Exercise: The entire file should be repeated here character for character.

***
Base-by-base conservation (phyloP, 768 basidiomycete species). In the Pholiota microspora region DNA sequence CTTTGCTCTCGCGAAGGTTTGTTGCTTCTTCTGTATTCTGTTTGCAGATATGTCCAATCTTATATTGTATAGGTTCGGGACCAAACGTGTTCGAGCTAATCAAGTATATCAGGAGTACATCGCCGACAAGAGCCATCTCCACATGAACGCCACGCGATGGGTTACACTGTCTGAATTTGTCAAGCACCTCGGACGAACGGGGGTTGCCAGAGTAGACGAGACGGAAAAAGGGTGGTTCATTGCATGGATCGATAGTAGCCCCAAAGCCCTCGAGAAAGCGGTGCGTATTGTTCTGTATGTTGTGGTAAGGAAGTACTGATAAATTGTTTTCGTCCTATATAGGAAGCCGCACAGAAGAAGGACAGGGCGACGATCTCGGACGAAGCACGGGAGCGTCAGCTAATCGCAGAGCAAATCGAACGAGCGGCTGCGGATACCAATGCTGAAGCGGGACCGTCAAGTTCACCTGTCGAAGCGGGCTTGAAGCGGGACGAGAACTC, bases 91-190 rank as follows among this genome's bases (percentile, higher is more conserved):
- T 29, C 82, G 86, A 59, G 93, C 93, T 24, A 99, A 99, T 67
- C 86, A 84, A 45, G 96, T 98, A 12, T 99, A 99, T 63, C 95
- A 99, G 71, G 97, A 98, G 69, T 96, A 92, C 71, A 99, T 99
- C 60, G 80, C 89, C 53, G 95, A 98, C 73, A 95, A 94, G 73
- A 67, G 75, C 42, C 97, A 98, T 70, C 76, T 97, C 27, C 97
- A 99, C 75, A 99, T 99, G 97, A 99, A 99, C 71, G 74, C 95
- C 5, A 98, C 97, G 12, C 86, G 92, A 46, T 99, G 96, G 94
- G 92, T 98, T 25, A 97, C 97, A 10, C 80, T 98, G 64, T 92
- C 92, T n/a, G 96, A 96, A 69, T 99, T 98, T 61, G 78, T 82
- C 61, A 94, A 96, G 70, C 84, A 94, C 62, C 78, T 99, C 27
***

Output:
Base-by-base conservation (phyloP, 768 basidiomycete species). In the Pholiota microspora region DNA sequence CTTTGCTCTCGCGAAGGTTTGTTGCTTCTTCTGTATTCTGTTTGCAGATATGTCCAATCTTATATTGTATAGGTTCGGGACCAAACGTGTTCGAGCTAATCAAGTATATCAGGAGTACATCGCCGACAAGAGCCATCTCCACATGAACGCCACGCGATGGGTTACACTGTCTGAATTTGTCAAGCACCTCGGACGAACGGGGGTTGCCAGAGTAGACGAGACGGAAAAAGGGTGGTTCATTGCATGGATCGATAGTAGCCCCAAAGCCCTCGAGAAAGCGGTGCGTATTGTTCTGTATGTTGTGGTAAGGAAGTACTGATAAATTGTTTTCGTCCTATATAGGAAGCCGCACAGAAGAAGGACAGGGCGACGATCTCGGACGAAGCACGGGAGCGTCAGCTAATCGCAGAGCAAATCGAACGAGCGGCTGCGGATACCAATGCTGAAGCGGGACCGTCAAGTTCACCTGTCGAAGCGGGCTTGAAGCGGGACGAGAACTC, bases 91-190 rank as follows among this genome's bases (percentile, higher is more conserved):
- T 29, C 82, G 86, A 59, G 93, C 93, T 24, A 99, A 99, T 67
- C 86, A 84, A 45, G 96, T 98, A 12, T 99, A 99, T 63, C 95
- A 99, G 71, G 97, A 98, G 69, T 96, A 92, C 71, A 99, T 99
- C 60, G 80, C 89, C 53, G 95, A 98, C 73, A 95, A 94, G 73
- A 67, G 75, C 42, C 97, A 98, T 70, C 76, T 97, C 27, C 97
- A 99, C 75, A 99, T 99, G 97, A 99, A 99, C 71, G 74, C 95
- C 5, A 98, C 97, G 12, C 86, G 92, A 46, T 99, G 96, G 94
- G 92, T 98, T 25, A 97, C 97, A 10, C 80, T 98, G 64, T 92
- C 92, T n/a, G 96, A 96, A 69, T 99, T 98, T 61, G 78, T 82
- C 61, A 94, A 96, G 70, C 84, A 94, C 62, C 78, T 99, C 27